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Postsynaptic gephyrin clustering controls the development of adult-born granule cells in the olfactory bulb


Deprez, Francine; Pallotto, Marta; Vogt, Fabia; Grabiec, Marta; Virtanen, Mari A; Tyagarajan, Shiva K; Panzanelli, Patrizia; Fritschy, Jean-Marc (2015). Postsynaptic gephyrin clustering controls the development of adult-born granule cells in the olfactory bulb. Journal of Comparative Neurology, 523(13):1998-2016.

Abstract

In adult rodent olfactory bulb, GABAergic signaling regulates migration, differentiation, and synaptic integration of newborn granule cells (GCs), migrating from the subventricular zone. Here we show that these effects depend on the formation of a postsynaptic scaffold organized by gephyrin-the main scaffolding protein of GABAergic synapses, which anchors receptors and signaling molecules to the postsynaptic density-and are regulated by the phosphorylation status of gephyrin. Using lentiviral vectors to selectively transfect adult-born GCs, we observed that overexpression of the phospho-deficient gephyrin mutant eGFP-gephyrin(S270A), which facilitates the formation of supernumerary GABAergic synapses in vitro, favors dendritic branching and the formation of transient GABAergic synapses on spines, identified by the presence of α2-GABAA Rs. In contrast, overexpression of the dominant-negative eGFP-gephyrin(L2B) (a chimera that is enzymatically active but clustering defective), curtailed dendritic growth, spine formation, and long-term survival of GCs, pointing to the essential role of gephyrin cluster formation for its function. We could exclude any gephyrin overexpression artifacts, as GCs infected with eGFP-gephyrin were comparable to those infected with eGFP alone. The opposite effects induced by the two gephyrin mutant constructs indicate that the gephyrin scaffold at GABAergic synapses orchestrates signaling cascades acting on the cytoskeleton to regulate neuronal growth and synapse formation. Specifically, gephyrin phosphorylation emerges as a novel mechanism regulating morphological differentiation and long-term survival of adult-born olfactory bulb neurons.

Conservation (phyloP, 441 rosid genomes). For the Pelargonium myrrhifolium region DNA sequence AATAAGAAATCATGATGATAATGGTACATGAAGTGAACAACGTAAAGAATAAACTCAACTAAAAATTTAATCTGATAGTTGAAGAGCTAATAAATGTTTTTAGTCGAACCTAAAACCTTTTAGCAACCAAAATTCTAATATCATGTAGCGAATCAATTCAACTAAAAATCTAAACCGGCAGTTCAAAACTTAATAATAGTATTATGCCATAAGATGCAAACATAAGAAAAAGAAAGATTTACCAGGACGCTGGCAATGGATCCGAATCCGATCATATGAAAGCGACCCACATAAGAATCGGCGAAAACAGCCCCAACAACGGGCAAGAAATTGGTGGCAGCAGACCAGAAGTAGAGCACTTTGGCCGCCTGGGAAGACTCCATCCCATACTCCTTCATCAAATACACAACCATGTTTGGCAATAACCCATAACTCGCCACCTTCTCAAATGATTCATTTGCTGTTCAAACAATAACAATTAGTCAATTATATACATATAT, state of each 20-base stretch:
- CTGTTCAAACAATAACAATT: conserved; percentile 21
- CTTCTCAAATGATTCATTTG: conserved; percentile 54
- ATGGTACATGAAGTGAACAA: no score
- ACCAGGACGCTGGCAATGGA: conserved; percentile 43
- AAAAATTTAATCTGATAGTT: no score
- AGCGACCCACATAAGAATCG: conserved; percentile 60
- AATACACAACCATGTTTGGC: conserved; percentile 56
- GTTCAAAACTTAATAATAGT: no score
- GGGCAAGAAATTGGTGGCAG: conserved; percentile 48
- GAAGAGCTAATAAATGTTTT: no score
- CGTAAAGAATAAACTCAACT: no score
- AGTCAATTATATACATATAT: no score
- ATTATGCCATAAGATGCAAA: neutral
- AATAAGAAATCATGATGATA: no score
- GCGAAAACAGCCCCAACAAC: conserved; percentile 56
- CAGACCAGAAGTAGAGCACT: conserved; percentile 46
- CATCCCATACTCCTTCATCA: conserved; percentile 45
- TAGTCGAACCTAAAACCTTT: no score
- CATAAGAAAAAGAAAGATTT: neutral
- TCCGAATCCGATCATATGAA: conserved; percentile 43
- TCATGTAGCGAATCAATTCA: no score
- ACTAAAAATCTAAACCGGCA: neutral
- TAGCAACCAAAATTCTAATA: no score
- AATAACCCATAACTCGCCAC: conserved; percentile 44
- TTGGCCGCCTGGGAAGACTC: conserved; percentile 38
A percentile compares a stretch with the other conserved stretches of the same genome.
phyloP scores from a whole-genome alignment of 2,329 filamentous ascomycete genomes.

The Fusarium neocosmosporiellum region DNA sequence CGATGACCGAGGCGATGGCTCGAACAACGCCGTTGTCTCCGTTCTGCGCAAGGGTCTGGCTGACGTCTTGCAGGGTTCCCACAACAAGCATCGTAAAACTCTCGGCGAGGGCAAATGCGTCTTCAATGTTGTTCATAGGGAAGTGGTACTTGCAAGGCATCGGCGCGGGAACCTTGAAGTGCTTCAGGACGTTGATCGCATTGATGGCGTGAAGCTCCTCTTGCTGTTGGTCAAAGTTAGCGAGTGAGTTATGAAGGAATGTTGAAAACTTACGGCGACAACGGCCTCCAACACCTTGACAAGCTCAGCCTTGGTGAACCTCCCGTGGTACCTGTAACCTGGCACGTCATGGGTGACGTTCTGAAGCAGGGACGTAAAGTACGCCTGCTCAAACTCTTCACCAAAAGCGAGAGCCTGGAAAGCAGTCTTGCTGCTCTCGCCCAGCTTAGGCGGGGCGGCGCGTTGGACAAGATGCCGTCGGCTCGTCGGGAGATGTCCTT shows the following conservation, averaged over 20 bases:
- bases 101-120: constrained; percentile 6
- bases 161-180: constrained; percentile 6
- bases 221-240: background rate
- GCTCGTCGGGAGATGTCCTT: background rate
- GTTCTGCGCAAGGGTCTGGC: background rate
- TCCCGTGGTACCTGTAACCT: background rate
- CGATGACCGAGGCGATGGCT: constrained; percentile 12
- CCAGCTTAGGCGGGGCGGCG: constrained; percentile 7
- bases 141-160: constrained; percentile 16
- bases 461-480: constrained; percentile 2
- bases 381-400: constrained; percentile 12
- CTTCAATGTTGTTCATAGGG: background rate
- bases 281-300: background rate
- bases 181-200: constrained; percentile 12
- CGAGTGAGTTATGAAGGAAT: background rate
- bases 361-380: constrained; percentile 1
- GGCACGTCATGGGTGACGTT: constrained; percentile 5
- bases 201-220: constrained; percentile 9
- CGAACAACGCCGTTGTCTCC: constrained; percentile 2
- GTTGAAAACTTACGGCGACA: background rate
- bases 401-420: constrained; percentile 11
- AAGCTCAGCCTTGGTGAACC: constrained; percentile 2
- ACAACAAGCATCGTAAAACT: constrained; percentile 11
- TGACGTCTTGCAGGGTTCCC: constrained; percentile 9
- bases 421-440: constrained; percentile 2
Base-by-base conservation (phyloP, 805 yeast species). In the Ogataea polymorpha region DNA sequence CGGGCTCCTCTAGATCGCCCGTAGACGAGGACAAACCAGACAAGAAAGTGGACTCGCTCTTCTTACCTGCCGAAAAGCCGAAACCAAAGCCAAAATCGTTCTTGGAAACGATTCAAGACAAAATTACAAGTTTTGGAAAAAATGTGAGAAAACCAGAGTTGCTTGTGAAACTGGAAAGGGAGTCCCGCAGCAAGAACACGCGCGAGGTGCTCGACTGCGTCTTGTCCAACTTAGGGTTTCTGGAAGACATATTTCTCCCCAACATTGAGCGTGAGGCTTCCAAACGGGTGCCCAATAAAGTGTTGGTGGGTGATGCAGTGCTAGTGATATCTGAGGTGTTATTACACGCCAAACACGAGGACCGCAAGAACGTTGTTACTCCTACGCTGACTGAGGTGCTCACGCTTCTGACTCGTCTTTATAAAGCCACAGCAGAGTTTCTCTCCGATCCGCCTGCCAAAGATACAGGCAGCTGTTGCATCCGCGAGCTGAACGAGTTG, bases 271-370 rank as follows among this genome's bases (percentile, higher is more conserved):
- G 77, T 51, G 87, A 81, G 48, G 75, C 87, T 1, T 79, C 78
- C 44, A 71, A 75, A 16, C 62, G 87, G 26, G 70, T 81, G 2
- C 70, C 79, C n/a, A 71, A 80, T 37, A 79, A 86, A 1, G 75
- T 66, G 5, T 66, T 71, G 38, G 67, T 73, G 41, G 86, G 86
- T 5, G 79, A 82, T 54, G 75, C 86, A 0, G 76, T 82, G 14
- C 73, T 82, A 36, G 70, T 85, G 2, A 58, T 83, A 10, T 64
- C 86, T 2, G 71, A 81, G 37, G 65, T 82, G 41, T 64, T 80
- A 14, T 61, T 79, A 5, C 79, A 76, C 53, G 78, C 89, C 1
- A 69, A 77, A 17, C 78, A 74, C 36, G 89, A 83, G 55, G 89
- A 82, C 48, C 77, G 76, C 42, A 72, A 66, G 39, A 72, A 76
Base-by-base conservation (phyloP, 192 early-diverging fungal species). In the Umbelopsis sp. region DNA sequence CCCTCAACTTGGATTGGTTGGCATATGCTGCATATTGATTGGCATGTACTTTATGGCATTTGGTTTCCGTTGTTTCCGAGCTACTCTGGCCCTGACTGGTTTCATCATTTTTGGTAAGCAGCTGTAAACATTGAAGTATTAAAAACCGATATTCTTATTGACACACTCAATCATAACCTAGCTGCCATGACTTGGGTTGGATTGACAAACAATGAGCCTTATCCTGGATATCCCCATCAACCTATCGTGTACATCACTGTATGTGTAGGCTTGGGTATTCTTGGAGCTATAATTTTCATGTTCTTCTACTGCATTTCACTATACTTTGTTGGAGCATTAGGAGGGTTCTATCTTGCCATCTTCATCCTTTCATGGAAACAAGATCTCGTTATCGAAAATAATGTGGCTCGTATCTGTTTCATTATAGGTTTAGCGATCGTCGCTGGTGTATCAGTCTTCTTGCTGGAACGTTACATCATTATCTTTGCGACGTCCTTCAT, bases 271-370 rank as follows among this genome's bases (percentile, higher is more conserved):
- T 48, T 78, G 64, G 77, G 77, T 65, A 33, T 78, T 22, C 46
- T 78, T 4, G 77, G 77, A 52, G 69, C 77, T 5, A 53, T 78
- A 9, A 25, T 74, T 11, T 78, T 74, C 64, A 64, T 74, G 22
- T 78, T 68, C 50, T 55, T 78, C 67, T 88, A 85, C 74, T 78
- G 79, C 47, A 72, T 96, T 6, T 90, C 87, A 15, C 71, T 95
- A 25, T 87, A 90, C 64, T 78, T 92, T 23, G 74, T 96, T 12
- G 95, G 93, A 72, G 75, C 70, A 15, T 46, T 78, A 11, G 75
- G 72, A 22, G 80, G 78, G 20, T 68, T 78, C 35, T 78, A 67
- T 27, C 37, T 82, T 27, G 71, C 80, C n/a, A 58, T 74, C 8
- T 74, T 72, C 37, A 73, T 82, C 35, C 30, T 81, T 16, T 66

Abstract

In adult rodent olfactory bulb, GABAergic signaling regulates migration, differentiation, and synaptic integration of newborn granule cells (GCs), migrating from the subventricular zone. Here we show that these effects depend on the formation of a postsynaptic scaffold organized by gephyrin-the main scaffolding protein of GABAergic synapses, which anchors receptors and signaling molecules to the postsynaptic density-and are regulated by the phosphorylation status of gephyrin. Using lentiviral vectors to selectively transfect adult-born GCs, we observed that overexpression of the phospho-deficient gephyrin mutant eGFP-gephyrin(S270A), which facilitates the formation of supernumerary GABAergic synapses in vitro, favors dendritic branching and the formation of transient GABAergic synapses on spines, identified by the presence of α2-GABAA Rs. In contrast, overexpression of the dominant-negative eGFP-gephyrin(L2B) (a chimera that is enzymatically active but clustering defective), curtailed dendritic growth, spine formation, and long-term survival of GCs, pointing to the essential role of gephyrin cluster formation for its function. We could exclude any gephyrin overexpression artifacts, as GCs infected with eGFP-gephyrin were comparable to those infected with eGFP alone. The opposite effects induced by the two gephyrin mutant constructs indicate that the gephyrin scaffold at GABAergic synapses orchestrates signaling cascades acting on the cytoskeleton to regulate neuronal growth and synapse formation. Specifically, gephyrin phosphorylation emerges as a novel mechanism regulating morphological differentiation and long-term survival of adult-born olfactory bulb neurons.

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Item Type:Journal Article, refereed, original work
Communities & Collections:04 Faculty of Medicine > Institute of Pharmacology and Toxicology
Dewey Decimal Classification:570 Life sciences; biology
610 Medicine & health
Language:English
Date:1 September 2015
Deposited On:03 Feb 2016 10:08
Last Modified:20 Jul 2016 00:00
Publisher:Wiley-Blackwell Publishing, Inc.
ISSN:0021-9967
Additional Information:This is the peer reviewed version of the following article: Journal of Comparative Neurology, Volume 523, Issue 13, pages 1998–2016, 1 September 2015, which has been published in final form at http://doi.org/10.1002/cne.23776. This article may be used for non-commercial purposes in accordance with Wiley Terms and Conditions for Self-Archiving (http://olabout.wiley.com/WileyCDA/Section/id-820227.html#terms).
Publisher DOI:https://doi.org/10.1002/cne.23776
PubMed ID:25772192

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